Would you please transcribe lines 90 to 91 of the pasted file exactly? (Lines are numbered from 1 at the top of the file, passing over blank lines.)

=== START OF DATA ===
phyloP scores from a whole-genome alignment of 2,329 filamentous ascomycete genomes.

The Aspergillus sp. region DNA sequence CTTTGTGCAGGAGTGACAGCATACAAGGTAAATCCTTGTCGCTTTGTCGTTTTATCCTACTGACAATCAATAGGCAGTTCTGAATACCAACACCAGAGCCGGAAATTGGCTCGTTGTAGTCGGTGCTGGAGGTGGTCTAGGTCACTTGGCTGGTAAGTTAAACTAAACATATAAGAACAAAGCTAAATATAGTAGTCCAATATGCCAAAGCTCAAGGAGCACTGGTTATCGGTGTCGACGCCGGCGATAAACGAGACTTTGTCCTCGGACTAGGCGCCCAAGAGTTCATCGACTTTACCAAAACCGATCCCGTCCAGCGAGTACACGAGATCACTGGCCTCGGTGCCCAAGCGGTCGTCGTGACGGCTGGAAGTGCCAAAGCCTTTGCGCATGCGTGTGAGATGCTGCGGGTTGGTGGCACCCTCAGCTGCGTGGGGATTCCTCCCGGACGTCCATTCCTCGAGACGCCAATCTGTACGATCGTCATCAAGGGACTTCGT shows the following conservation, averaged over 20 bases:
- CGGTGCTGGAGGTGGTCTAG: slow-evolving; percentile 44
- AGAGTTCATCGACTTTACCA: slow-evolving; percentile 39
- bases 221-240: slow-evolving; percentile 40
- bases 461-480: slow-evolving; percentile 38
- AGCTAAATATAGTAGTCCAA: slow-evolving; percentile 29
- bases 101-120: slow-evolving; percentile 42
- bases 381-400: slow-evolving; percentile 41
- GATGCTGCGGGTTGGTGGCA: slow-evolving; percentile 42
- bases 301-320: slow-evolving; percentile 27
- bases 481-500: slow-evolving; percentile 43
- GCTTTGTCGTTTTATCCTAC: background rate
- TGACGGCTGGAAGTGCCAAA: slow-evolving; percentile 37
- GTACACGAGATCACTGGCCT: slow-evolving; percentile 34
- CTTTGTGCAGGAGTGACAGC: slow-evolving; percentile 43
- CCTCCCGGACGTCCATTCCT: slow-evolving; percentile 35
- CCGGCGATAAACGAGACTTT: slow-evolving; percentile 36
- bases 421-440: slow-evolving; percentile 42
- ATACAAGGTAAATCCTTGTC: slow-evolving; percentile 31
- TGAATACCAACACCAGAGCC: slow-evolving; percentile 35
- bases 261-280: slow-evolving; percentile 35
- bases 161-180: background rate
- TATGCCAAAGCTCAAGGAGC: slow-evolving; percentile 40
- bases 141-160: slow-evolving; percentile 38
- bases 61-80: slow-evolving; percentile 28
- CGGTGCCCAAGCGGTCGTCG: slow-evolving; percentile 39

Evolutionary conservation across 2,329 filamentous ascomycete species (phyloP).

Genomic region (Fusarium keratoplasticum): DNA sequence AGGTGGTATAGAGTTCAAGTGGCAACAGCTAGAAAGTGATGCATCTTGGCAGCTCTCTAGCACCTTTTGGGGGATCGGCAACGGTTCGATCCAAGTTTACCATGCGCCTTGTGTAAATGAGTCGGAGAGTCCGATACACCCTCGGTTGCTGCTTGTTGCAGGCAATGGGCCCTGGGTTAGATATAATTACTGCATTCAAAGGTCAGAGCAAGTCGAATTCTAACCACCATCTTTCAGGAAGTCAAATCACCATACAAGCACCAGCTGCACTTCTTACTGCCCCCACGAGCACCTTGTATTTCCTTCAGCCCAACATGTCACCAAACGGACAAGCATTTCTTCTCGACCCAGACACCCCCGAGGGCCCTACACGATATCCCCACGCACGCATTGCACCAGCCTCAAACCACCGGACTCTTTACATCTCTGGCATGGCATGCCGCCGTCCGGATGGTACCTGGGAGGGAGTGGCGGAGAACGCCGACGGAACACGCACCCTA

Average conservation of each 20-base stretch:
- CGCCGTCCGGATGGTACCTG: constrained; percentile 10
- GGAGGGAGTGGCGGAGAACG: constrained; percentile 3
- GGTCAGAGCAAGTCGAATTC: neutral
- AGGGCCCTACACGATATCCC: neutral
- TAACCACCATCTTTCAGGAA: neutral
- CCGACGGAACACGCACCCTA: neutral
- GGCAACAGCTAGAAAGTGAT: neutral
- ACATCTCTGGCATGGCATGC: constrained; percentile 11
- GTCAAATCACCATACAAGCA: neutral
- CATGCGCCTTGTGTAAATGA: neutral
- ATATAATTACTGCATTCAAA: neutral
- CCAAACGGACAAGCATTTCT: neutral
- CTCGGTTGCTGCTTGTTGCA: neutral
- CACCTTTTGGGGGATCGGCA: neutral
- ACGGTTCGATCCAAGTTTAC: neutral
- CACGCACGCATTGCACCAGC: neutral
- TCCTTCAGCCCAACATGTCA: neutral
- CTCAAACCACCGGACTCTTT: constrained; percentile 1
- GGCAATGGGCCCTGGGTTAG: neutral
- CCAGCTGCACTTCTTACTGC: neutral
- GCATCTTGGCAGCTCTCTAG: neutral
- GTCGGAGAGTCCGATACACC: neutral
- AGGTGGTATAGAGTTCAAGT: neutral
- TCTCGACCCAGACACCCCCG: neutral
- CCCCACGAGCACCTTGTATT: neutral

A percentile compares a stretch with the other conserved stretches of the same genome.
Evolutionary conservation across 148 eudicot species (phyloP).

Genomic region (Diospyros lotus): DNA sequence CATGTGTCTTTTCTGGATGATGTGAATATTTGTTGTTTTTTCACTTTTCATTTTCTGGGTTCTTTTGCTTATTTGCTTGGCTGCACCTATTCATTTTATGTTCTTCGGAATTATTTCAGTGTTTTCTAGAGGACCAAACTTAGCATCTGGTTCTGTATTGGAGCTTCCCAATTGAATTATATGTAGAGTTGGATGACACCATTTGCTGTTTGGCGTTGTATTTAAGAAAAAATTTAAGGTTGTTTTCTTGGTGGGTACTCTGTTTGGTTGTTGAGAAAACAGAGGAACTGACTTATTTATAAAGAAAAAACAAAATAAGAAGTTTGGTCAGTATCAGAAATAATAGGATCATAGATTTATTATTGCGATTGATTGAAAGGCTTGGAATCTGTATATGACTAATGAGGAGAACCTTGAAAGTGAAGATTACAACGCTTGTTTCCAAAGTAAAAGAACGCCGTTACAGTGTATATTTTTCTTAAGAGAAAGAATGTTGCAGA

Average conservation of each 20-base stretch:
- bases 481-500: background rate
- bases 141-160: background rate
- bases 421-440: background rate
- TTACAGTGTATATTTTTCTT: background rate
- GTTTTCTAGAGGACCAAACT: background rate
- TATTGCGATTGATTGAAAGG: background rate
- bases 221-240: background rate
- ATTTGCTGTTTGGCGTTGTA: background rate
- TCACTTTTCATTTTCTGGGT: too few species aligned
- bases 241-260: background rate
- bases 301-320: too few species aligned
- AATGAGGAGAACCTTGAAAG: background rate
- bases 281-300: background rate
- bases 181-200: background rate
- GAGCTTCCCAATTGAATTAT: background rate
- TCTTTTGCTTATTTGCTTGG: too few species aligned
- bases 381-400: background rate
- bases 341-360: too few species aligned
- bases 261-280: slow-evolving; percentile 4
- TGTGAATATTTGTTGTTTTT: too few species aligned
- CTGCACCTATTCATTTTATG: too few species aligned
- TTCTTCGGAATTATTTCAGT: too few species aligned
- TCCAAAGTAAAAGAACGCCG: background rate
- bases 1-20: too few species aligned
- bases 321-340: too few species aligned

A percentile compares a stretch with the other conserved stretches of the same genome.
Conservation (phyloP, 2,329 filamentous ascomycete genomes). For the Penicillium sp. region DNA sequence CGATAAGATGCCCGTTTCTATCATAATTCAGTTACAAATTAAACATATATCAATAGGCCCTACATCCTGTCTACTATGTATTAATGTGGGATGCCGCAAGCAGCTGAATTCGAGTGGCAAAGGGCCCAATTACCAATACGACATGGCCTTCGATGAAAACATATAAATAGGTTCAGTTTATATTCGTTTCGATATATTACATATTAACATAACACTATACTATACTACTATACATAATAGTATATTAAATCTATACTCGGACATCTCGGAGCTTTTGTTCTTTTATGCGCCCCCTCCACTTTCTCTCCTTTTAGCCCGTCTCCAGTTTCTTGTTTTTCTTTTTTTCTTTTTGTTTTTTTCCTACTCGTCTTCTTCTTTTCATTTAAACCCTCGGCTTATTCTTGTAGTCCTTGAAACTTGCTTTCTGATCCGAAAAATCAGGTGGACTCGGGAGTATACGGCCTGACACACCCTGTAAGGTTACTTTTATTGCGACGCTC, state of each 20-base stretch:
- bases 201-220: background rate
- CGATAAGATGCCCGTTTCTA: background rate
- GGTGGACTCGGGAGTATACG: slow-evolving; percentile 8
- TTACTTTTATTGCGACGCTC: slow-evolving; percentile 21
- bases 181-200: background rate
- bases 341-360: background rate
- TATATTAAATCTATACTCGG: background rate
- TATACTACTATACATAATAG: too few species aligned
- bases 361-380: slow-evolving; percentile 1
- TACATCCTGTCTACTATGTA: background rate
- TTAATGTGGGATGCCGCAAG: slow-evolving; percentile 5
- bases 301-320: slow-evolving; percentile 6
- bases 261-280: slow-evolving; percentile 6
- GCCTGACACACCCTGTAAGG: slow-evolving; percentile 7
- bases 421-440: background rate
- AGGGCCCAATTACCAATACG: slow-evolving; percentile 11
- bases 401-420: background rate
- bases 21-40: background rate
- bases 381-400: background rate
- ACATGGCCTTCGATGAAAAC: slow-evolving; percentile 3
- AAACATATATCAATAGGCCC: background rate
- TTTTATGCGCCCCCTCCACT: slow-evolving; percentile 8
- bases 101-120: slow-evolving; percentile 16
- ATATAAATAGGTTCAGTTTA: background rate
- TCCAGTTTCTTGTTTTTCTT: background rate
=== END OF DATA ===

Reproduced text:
- TTACTTTTATTGCGACGCTC: slow-evolving; percentile 21
- bases 181-200: background rate